Brown Spots On Ankles: Should You Be Worried?
Published March 26, 2020
“I noticed brown spots are starting to appear in my ankles and lower legs. Should I be worried?”
As we grow older, skin discoloration can be inevitable. Aging causes our skin to lose moisture and be more susceptible to damage. In fact, sunspots and skin pigmentations are common concerns among adults.
Skin discoloration and dark spots in the legs are also very common. But in certain cases, it can be a symptom of an underlying serious disease.
Before you panic, know that some skin discoloration disorders go away on their own and won’t require medication. Thus, it’s important to know what caused the change in pigmentation to implement proper treatment.
Most skin discolorations in the lower leg are caused by hemosiderin staining. This happens when red blood cells are broken down and the hemoglobin releases iron. The excess iron is then stored as hemosiderin in the tissues under your skin. This causes the visible dark spots that sometimes extend from your lower leg down to your ankles.
Some of the most common disorders associated with hemosiderin staining include:
- sun damage
- cardiovascular disease
But if you have the following symptoms, you may be showing signs of venous stasis dermatitis – an advanced form of vein disease:
- red or brown spots on ankles and lower leg
- skin rashes and irritations
- shiny and scaly skin surface
- oozing sores
What is Venous Stasis Dermatitis?
The blood which circulates in your veins is your body’s way of bringing oxygen and nutrients to your cells. Venous stasis dermatitis happens when the veins in your lower legs are damaged blocking your blood flow. As the blood builds up, it creates pressure in your veins until some of the blood leaks out into your skin.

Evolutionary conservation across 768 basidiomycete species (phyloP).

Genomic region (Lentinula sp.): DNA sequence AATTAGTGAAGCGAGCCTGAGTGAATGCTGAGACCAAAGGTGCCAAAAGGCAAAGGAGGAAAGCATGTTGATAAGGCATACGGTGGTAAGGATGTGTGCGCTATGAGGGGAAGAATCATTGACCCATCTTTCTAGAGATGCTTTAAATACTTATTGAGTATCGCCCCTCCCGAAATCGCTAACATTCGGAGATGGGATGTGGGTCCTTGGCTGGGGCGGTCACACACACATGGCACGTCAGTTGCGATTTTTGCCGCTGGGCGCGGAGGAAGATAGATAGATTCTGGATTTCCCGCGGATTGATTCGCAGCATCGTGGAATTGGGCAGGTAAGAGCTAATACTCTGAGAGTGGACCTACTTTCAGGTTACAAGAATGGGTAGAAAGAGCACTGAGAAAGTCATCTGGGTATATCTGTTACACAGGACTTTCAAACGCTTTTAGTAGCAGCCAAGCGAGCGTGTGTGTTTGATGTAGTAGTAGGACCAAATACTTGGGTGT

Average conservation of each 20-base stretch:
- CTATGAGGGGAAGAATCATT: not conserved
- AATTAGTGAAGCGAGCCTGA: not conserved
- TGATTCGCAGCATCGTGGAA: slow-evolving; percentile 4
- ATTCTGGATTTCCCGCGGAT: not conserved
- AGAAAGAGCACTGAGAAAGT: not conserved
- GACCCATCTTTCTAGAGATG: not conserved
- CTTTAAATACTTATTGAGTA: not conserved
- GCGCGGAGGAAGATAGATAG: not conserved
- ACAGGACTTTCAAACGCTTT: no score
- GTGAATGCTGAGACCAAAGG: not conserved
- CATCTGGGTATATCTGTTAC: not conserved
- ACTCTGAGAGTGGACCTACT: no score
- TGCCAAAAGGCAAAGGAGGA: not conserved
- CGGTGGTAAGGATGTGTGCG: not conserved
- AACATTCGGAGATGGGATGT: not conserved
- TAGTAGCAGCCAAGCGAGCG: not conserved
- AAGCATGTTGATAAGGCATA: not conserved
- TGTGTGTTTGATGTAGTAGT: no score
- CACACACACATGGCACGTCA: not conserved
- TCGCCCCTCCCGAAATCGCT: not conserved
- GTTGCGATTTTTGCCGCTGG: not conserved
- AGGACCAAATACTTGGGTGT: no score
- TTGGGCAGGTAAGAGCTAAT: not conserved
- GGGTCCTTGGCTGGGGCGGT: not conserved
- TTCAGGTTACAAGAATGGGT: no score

This condition is more common in people 50 years old or older. If you are standing or sitting for long periods of time and don’t get much exercise, you run a much higher risk of getting this disease. Blood clots, traumatic injury, and surgery may also cause damage to the veins in your lower legs resulting in stasis dermatitis. (Related: Nursing Diagnosis for Dementia)
Treatments for venous stasis dermatitis depend on the severity of the damage in your veins. This is why a diagnostic ultrasound is often recommended before a treatment can be started.
A standard non-invasive treatment for venous ulcers is compression therapy. It’s essential in effectively managing venous insufficiency, blood clots, and vein obstructions. The treatment involves wearing socks or stockings specifically designed to promote proper blood circulation in your legs.
If your venous ulcer is a result of your lifestyle choices, your doctor may recommend making adjustments to your routine. It can include elevating your leg when at rest or avoid sitting or standing for long periods of time.
This minimally-invasive treatment uses radiofrequency to get rid of damaged veins. The surgery usually takes just a couple of hours and has a short recovery time.
Should You Be Worried?
In general, there is nothing to worry about dark and brown spots in your lower leg and ankles. But if it’s causing you discomfort, especially when it starts producing oozing sores, it’s best to visit your doctor immediately.
If your condition is a result of venous stasis dermatitis, the more you have to consult a vein specialist. When left untreated, it can lead to several complications like chronic leg ulcers and infection of the bone or osteomyelitis. (Related: Mottled Skin: Should It Be a Cause For Concern?)
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About The Author
Judy Ponio is a firm believer in the power of knowledge when it comes to whole body donation and she wants to share her experience with the world. She also loves to write about food and art.